BUG 50

02 Feb 2016 13:31 - posted by Phil Tidy

 

 

 

Having started in April 2007 with BUG 01, our regular round-up of global music video creativity has now reached its 50th episode. To celebrate our landmark, it was pretty much business as usual: there’s wonderful filmmaking put to the service of great music, from directors both familiar to the regular BUG audience, and also complete unknowns all hosted by Adam Buxton. 

 

We also welcomed very special guest, in fact one of the people who helped to create the music as we know it. It's Steve Barron, who directed a stream of classic videos in the 1980's for The Human League, Michael Jackson, Dire Strights, A-Ha and many others. Adam took us through some and ta;led with Steve in an expanded director interview section halfway through the evening.   

 


 BUG 50 programme notes.pdf

 

BUG 50 Director’s Cut programme notes.pdf 

 


Kalle Mattson – Avalanche


The first is for Canadian artist Kalle Mattson, in which the singer recreated 35 classic album covers in the course of the entertaining video for Avalanche, directed by Toronto-based Philip Sportel. These recreations are not only fine approximations of the originals, they are also achieved with impressive, sometimes ingenious economy. The video came out last year, and was recently shortlisted in the Canadian Prism Prize.

De Staat – Witch Doctor


A video for Dutch alt-rock outfit De Staat’s Witch Doctor. Band frontman Torre Florim collaborated with Studio Smack, three designers and CG animators based in Breda, and Hague-based visual artist Floris Kaayk to create this breathtaking piece.

OK Go – Upside Down & Inside Out


OK Go, whose body of work in music videos needs no introduction to BUG regulars, or anyone else. They have been making remarkable videos for nearly ten years, ever since their dance routine practice for A Million Ways was caught on videotape and went viral. The band and Trish Sie, choreographer/director and sister of frontman Damian Kulash, have been on a remarkable journey ever since. But the latest outing for Upside Down & Inside Out really is their most remarkable yet.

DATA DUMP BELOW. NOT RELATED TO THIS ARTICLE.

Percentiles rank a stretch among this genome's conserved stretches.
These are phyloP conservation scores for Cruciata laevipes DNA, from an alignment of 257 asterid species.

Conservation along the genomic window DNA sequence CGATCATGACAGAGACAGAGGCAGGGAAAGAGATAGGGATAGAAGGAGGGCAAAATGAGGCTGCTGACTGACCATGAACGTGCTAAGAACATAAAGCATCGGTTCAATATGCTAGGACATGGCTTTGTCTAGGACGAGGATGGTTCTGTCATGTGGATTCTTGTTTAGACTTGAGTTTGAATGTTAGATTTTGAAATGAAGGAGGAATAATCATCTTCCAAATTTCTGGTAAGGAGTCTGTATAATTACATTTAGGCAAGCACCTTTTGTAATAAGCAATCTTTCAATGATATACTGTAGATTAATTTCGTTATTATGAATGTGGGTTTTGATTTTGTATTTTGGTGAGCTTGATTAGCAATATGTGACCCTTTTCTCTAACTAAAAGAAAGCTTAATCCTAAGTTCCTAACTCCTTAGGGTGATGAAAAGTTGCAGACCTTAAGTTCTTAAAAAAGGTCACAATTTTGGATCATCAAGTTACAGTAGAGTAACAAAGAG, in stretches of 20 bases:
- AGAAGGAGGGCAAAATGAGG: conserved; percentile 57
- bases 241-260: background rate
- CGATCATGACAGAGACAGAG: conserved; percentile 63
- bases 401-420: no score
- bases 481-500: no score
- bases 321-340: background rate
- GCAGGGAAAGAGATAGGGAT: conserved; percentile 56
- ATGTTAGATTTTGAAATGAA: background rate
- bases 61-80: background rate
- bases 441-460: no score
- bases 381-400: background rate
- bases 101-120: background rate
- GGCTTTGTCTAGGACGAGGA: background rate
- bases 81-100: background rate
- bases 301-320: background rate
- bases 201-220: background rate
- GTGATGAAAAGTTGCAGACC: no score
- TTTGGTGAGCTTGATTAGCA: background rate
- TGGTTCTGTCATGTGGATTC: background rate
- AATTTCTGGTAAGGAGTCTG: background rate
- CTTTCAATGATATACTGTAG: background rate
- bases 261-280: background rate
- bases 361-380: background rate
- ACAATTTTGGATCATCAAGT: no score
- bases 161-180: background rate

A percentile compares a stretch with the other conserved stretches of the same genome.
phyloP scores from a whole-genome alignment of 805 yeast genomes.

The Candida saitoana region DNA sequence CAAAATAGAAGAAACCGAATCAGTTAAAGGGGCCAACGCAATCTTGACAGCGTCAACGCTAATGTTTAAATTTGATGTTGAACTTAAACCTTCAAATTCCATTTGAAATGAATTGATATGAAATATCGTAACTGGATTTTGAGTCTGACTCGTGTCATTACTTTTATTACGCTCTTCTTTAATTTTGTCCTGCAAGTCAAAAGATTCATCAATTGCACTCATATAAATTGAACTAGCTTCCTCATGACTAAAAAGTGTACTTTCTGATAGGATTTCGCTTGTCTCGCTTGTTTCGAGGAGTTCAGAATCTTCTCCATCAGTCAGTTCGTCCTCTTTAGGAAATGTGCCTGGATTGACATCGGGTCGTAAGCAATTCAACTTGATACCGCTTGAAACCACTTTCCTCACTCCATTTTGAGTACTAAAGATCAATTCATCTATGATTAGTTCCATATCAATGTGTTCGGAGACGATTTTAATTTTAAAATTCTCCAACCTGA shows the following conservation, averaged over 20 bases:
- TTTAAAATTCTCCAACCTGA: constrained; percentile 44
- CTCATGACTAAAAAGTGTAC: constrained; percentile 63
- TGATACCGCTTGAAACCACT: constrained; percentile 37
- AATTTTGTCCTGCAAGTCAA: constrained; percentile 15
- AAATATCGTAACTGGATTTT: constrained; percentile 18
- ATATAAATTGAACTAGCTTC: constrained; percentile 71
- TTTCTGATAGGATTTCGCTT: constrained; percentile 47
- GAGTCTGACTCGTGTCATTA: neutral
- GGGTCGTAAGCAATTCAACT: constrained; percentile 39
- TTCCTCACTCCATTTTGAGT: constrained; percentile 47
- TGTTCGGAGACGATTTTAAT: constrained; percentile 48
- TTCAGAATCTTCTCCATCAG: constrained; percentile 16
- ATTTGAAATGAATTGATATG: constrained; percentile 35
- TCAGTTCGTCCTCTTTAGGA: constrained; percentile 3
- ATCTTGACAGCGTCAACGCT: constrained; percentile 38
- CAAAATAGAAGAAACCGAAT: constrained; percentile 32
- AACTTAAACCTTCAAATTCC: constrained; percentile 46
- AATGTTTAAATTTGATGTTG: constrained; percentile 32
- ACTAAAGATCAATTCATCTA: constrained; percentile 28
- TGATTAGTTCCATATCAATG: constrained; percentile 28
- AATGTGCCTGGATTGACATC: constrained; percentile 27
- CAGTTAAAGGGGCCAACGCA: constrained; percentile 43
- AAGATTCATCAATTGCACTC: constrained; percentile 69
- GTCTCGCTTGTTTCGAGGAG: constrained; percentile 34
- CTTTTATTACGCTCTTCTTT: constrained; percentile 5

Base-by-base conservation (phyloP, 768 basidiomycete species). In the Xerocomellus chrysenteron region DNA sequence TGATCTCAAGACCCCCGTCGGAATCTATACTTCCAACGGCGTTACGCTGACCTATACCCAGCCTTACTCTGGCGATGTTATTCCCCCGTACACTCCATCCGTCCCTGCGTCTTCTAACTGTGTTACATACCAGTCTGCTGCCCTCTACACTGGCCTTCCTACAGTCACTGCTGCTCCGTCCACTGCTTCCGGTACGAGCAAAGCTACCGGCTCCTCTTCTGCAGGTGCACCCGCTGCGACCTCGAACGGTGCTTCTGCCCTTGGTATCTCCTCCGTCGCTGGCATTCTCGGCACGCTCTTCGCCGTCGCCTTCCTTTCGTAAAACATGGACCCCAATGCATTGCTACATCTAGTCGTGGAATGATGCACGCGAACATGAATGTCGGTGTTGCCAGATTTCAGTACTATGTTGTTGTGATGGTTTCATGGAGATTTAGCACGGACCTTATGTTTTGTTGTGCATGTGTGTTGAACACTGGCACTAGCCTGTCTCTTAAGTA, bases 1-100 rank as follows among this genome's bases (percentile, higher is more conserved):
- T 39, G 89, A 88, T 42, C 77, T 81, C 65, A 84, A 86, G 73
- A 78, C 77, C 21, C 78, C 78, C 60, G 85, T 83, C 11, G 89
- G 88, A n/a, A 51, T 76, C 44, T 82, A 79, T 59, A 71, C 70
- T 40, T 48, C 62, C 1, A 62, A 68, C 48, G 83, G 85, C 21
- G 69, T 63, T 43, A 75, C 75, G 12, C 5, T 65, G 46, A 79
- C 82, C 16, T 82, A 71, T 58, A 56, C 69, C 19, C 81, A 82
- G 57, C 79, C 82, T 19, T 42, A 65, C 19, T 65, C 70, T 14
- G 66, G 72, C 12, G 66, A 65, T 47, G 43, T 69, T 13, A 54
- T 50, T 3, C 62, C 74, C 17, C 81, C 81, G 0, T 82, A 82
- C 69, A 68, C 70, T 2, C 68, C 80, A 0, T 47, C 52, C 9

Yeasayer – I Am Chemistry


American alt-rock band Yeasayer announced their return to action at the start of 2016 with an extraordinary video for I Am Chemistry – a bizarre, chilling and highly original stop-motion animation, created by New York-based creative team New Media Limited. It starts as a female astronaut emerges dying from her crashed space rocket onto a strange planet, and then gives birth to a fully- grown mutant version of herself.

Oneohtrix Point Never – Sticky Drama


New York-based experimental electronic musician Daniel Lopatin, who records as Oneohtrix Point Never, has worked on a variety of projects including commissioned works and collaborated with visual artists including Jeremy Deller and Sofia Coppola (on The Bling Ring). Last year Lopatin and and Canadian artist Jon Rafman were commissioned by the Zabludowicz Collection in London to create the video for Sticky Drama, as part of an exhibition of Rafman’s work.

The Shoes ft Dominic Lord – 1960’s Horror


*Warning Graphic*

The latest video by Émile Sornin, the French director whose work for the likes of Disclosure and Dizzee Rascal has lit up previous BUG shows, is for a band who also turn up at BUG almost as much as OK Go: The Shoes. From their upcoming new album, Sornin’s video for 1960’s Horror swings from unflinching newsreel footage to monster movie spoof, from the grisly truth about the poultry business, to spectacular revenge by a very bad big bird, doing a Godzilla on mankind’s sorry ass.

The Human League – Don’t You Want Me?


We welcomed special guest Steve Barron to join Adam on stage, but first looked back at one of his greatest and most influential videos: from 1981, it’s The Human League’s Don’t You Want Me.

A-Ha – Take on Me


Special guest Steve Barron video for A-Ha. Part of arguably the most important period in the history of music videos.

Dire Straits – Money for Nothing


Special guest Steve Barron's video for Dire Straits which is the first recognised use of CGI in a music video.

Dire Straits – Heavy Fuel


Special guest Steve Barron's roadie video for Dire Straits 'Heavy Fuel'.

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